East Cooper Black Communities Face Continued Threats From Development

Thomasena Stokes Marshall

By Barney Blakeney

Black residents east of the Cooper River are mounting concerted challenges to redevelopment that continues to displace them. Most recently black residents are confronting Mount Pleasant town officials who approved height limits for two hotels in the Four Mile community that are higher than those in predominantly white communities elsewhere in the town. And the residents’ also are challenging redevelopment proposed by some within their communities.

Four Mile Community Association Board Chair Anthony Freeman said the neighborhood of predominantly black residents whose families have owned land in the area more than 100 years has been pushed around and now might be pushed out. In the stronger economy redevelopment and gentrification taking place over the past several decades is accelerating. Construction of Hungryneck Boulevard that dissected the community is a catalyst for further redevelopment that threatens to push current residents out, he said.

New commercial and residential developments have changed the character of once rural black communities and despite studies that recognize African American Settlement communities like Four Mile, Snowden, Phillips, Scanolinville and others within the Sweetgrass Overlay District, local governments are making different rules for developers.

Mount Pleasant Town Council members recently voted to lower the height of buildings on three parcels in the Coleman Boulevard Old Village District from 75 feet to 55 feet. A three-story/45-feet height limit applies to the rest of the town. However the council recently approved zoning to allow two 55-feet hotels in the historically black Four Mile community. Much of the community is located in an unincorporated donut hole under Charleston County government jurisdiction. Freeman said the differences are dramatic. One block from the proposed location of the hotels, black residents live on an unpaved street, he said.

And local governments make it more difficult for traditional residents to maximize the use of their land, he said. One business owner whose family has owned land in the community several generations was denied zoning that would have enhanced their business and black property owners are limited by density restrictions that are not imposed on developers, Freeman said.

Ultimately the double standards will result in the displacement of existing residents, Freeman said. They are being deceived to think that higher property values will translate into increased personal wealth. But higher property values only mean anything if landowners sell, he noted.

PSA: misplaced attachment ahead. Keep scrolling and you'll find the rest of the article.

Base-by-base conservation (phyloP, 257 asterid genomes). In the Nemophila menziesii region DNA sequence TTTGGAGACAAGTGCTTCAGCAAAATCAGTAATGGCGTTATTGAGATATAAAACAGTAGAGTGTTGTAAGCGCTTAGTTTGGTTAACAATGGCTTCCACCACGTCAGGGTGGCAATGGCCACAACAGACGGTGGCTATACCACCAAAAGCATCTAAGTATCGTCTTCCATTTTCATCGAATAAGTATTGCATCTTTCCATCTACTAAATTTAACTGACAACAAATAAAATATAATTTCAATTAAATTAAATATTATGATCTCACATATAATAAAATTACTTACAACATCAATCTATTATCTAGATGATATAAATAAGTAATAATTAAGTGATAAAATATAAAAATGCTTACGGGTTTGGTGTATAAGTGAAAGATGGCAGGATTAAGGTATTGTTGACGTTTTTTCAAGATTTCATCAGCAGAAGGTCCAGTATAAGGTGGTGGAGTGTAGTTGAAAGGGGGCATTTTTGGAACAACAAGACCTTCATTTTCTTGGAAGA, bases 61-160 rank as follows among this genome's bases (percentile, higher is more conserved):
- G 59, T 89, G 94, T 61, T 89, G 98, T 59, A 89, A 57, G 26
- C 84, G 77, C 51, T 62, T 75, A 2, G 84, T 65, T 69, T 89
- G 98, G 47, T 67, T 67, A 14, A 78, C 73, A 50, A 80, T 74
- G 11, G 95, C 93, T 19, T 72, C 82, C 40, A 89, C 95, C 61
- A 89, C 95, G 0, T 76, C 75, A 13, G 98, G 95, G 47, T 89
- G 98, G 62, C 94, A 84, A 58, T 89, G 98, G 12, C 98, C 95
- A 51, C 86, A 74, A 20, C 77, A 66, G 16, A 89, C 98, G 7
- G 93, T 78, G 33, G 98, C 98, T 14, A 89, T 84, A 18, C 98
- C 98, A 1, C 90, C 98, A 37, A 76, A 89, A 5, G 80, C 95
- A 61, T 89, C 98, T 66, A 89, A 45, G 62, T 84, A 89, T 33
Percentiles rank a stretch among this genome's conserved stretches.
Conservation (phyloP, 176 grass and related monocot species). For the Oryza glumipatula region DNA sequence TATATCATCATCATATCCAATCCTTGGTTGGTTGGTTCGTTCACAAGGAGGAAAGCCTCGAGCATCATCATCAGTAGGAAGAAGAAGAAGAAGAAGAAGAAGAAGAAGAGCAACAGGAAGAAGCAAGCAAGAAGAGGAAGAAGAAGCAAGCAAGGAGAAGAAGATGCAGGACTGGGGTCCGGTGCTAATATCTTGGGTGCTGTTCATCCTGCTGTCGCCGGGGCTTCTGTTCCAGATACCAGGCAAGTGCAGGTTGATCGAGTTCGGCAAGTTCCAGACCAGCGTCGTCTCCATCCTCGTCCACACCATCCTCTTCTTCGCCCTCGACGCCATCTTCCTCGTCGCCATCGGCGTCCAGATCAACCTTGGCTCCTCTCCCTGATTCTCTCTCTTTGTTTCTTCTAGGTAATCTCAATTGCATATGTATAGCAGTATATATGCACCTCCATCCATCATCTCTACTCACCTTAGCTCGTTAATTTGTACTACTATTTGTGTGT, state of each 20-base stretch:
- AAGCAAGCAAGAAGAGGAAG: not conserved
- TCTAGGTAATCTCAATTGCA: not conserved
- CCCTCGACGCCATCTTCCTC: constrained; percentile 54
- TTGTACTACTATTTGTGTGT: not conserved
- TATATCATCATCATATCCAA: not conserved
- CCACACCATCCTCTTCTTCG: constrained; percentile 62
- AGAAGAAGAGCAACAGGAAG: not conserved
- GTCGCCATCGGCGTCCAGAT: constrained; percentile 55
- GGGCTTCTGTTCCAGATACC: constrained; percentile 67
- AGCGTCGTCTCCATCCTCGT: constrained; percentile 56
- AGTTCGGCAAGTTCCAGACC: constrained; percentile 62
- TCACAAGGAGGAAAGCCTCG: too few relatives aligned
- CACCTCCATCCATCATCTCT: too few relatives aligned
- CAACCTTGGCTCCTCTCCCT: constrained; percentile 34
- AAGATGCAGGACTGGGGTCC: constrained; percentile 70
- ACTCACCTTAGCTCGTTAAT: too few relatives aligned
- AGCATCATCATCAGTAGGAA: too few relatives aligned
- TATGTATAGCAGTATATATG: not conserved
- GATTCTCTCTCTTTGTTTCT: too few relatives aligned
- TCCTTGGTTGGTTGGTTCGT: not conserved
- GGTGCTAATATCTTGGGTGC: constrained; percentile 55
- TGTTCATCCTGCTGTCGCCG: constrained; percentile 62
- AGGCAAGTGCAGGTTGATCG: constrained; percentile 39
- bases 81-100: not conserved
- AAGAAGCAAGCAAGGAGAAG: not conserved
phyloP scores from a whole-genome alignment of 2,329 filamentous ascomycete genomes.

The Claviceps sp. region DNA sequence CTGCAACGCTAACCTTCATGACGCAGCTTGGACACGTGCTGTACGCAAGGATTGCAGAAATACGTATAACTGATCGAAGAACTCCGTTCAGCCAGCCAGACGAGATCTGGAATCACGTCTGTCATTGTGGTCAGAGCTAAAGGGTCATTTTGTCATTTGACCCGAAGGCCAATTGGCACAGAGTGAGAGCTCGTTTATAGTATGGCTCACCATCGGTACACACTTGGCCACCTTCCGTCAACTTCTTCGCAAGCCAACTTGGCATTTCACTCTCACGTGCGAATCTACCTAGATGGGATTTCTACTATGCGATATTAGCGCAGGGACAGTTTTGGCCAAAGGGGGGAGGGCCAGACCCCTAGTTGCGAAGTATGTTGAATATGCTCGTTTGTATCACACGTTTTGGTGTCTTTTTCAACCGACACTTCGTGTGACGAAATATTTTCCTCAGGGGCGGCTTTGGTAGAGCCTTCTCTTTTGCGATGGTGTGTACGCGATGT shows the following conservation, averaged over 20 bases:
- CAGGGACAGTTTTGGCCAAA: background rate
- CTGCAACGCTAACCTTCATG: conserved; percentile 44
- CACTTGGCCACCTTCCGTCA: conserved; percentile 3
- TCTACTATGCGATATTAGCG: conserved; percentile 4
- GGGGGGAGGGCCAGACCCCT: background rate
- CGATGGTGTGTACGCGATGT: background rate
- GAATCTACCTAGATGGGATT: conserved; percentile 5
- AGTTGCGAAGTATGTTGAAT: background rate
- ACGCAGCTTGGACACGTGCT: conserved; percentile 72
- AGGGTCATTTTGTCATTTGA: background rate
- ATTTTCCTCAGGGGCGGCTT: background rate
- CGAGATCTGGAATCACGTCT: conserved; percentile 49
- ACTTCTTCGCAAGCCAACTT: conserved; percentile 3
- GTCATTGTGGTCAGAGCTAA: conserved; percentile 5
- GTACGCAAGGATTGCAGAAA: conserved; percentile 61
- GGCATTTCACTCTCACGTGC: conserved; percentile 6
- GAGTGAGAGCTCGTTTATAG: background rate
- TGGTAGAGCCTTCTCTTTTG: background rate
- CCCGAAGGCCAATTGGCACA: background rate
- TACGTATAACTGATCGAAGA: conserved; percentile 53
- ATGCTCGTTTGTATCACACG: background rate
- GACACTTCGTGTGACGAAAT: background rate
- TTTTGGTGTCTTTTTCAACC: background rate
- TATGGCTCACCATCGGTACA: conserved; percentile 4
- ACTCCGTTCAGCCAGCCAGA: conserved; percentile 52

Black communities east of the Cooper also face challenges from within, former Mount Pleasant Town Councilwoman Thomasena Stokes-Marshall noted in a recent correspondence.

In 2016, Snowden residents became aware that leaders at Olive Branch AME Church were negotiating with one of the largest developers in the country to sell the 20 acres of property located in the Snowden community owned by the church. Residents wanted to know if church leaders had taken considered the impact the proposed development would have on the community. More than a thousand signatures opposing the proposed sale and development of the 20 acres were mailed to the leaders of the AME Church on the local, state and national level. A year later they still are awaiting a response from the AME Church, she said.

“Whatever happened to the Church leaders of years gone by when the church was the foundation of the community to help and protect their parishioners and community? Unfortunately, many of today’s church leaders are more focused on getting as much as they can from those who can least afford it and not addressing the many issues that are facing our aging senior population and the destruction of so many of today’s youths, while providing very few community programs and activities for those who need it the most,” she said in her correspondence.

Mount Pleasant Old Village resident John Wright said residents from many of the identified African American Settlement communities now are forming a commission to insure they have input in how redevelopment of their communities occur.

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